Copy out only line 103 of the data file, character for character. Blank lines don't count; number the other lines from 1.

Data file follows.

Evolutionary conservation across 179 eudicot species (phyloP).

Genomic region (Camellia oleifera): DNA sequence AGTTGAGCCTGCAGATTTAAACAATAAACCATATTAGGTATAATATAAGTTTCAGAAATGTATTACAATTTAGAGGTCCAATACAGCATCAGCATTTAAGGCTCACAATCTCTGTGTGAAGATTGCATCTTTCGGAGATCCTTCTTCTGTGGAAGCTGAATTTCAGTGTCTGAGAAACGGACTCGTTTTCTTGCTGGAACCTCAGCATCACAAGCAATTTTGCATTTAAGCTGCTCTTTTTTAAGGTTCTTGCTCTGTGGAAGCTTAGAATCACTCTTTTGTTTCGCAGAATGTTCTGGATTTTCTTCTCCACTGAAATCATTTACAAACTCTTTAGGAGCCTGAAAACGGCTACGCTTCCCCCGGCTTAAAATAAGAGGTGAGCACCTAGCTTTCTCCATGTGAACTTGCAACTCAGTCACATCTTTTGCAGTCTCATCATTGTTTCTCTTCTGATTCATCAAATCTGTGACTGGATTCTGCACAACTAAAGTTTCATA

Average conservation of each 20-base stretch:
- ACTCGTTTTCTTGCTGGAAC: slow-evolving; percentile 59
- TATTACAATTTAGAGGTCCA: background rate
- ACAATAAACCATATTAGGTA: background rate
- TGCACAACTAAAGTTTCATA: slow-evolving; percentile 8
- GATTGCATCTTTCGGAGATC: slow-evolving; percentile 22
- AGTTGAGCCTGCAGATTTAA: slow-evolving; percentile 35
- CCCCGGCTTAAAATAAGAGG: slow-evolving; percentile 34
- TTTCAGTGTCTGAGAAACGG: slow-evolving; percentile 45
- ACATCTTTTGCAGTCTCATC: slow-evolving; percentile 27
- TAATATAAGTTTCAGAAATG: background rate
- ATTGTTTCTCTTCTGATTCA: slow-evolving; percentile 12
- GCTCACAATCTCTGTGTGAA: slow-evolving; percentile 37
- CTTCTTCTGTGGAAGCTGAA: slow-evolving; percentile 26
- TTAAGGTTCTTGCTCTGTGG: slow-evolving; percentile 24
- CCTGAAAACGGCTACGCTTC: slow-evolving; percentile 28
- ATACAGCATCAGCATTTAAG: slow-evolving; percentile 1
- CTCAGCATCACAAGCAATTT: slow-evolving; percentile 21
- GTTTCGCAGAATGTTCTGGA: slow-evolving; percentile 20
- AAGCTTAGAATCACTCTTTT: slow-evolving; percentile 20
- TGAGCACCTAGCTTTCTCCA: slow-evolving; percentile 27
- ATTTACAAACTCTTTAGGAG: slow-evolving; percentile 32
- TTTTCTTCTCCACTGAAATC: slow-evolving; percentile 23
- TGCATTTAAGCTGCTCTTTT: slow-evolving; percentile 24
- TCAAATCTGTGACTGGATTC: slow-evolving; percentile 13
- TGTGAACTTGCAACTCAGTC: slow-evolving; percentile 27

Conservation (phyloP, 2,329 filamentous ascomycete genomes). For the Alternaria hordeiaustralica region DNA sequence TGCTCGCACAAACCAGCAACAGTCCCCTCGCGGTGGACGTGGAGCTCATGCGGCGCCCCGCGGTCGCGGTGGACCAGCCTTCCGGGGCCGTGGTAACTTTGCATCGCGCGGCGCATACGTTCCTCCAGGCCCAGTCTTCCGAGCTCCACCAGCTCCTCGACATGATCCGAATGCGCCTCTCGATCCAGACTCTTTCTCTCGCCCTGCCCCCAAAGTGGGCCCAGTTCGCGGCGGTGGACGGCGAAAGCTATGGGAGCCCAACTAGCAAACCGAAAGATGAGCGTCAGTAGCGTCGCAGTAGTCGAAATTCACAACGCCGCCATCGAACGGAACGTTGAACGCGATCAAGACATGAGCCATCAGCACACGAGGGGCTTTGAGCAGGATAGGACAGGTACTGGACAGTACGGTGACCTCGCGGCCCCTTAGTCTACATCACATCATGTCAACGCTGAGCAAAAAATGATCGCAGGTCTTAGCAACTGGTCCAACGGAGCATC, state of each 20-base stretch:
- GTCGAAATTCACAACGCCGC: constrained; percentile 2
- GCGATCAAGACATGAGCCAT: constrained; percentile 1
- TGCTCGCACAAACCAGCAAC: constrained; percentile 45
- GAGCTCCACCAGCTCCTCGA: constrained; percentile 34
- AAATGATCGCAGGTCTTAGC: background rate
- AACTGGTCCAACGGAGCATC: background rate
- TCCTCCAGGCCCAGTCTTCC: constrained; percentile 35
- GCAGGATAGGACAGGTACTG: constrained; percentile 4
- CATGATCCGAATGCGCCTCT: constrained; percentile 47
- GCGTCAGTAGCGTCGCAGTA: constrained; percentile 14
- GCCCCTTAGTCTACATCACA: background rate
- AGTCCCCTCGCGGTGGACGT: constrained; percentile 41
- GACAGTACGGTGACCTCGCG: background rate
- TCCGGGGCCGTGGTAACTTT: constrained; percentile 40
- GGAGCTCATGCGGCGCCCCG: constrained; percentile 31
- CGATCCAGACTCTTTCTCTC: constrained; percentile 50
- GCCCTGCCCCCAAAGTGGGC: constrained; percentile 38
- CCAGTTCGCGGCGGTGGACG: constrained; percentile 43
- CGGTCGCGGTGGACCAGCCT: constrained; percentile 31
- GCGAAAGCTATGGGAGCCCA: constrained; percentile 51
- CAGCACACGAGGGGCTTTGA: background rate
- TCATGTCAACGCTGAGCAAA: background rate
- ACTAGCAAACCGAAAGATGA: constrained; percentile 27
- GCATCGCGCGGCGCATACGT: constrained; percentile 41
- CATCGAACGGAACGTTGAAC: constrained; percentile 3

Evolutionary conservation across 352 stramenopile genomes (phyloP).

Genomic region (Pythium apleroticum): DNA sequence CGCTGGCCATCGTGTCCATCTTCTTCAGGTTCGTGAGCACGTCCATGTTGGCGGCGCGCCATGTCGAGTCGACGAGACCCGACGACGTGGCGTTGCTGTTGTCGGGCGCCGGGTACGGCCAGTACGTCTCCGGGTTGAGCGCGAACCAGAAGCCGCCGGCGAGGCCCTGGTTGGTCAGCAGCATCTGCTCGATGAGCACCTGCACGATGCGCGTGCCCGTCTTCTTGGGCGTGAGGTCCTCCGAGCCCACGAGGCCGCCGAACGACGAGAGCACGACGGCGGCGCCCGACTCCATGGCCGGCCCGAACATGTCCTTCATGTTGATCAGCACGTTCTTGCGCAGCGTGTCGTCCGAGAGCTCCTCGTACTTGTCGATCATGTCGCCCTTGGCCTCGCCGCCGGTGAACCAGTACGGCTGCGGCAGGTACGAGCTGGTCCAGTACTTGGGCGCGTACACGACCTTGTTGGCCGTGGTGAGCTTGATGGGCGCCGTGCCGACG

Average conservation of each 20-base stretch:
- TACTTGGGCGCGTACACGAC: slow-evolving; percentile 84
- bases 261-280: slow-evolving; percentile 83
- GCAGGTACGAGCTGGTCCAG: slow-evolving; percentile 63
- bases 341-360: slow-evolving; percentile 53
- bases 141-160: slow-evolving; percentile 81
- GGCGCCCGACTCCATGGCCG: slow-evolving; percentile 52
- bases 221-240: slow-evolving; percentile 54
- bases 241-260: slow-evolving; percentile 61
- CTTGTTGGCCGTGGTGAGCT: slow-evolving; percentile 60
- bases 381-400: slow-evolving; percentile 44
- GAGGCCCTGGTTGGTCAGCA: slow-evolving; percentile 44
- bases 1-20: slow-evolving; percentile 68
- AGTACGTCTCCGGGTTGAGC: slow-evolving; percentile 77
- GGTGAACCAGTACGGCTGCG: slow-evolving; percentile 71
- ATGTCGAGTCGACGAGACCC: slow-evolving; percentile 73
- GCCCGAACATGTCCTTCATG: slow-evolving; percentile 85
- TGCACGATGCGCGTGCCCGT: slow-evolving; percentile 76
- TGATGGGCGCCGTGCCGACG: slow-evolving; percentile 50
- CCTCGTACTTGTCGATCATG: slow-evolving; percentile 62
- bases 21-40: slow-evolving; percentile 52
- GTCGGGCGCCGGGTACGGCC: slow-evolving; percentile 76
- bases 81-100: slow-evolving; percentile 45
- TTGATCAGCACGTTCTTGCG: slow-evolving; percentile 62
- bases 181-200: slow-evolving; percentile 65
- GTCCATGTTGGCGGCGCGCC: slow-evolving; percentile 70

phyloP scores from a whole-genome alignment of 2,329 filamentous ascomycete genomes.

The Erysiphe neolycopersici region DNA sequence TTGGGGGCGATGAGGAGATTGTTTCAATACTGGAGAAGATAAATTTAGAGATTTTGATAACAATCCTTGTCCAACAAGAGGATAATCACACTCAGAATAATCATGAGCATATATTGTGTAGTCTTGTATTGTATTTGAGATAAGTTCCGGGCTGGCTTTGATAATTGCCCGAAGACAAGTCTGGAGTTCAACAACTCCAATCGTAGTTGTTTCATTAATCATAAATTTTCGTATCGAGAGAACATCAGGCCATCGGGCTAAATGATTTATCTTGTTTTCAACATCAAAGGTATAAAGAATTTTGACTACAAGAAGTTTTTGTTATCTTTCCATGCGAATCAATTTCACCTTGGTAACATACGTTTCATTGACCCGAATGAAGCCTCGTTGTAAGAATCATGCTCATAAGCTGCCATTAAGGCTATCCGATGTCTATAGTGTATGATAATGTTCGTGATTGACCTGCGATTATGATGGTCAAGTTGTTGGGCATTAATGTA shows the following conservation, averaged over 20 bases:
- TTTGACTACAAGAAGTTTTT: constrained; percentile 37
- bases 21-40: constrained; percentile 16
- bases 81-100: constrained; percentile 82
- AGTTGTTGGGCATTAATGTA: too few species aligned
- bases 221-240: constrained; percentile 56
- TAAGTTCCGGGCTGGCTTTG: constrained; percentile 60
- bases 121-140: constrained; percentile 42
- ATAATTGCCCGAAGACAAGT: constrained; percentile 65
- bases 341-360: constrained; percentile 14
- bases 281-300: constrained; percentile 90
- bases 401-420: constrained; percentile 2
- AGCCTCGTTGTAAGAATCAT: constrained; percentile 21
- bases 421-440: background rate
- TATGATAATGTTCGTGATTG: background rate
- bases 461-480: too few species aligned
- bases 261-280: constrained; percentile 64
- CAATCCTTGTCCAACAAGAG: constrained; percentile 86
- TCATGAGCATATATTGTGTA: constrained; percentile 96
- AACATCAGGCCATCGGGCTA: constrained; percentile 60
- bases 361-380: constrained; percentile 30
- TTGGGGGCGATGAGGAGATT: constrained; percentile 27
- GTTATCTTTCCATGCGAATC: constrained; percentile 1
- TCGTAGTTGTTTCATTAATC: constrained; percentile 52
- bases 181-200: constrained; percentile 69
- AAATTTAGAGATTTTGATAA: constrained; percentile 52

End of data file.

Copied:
- AACATCAGGCCATCGGGCTA: constrained; percentile 60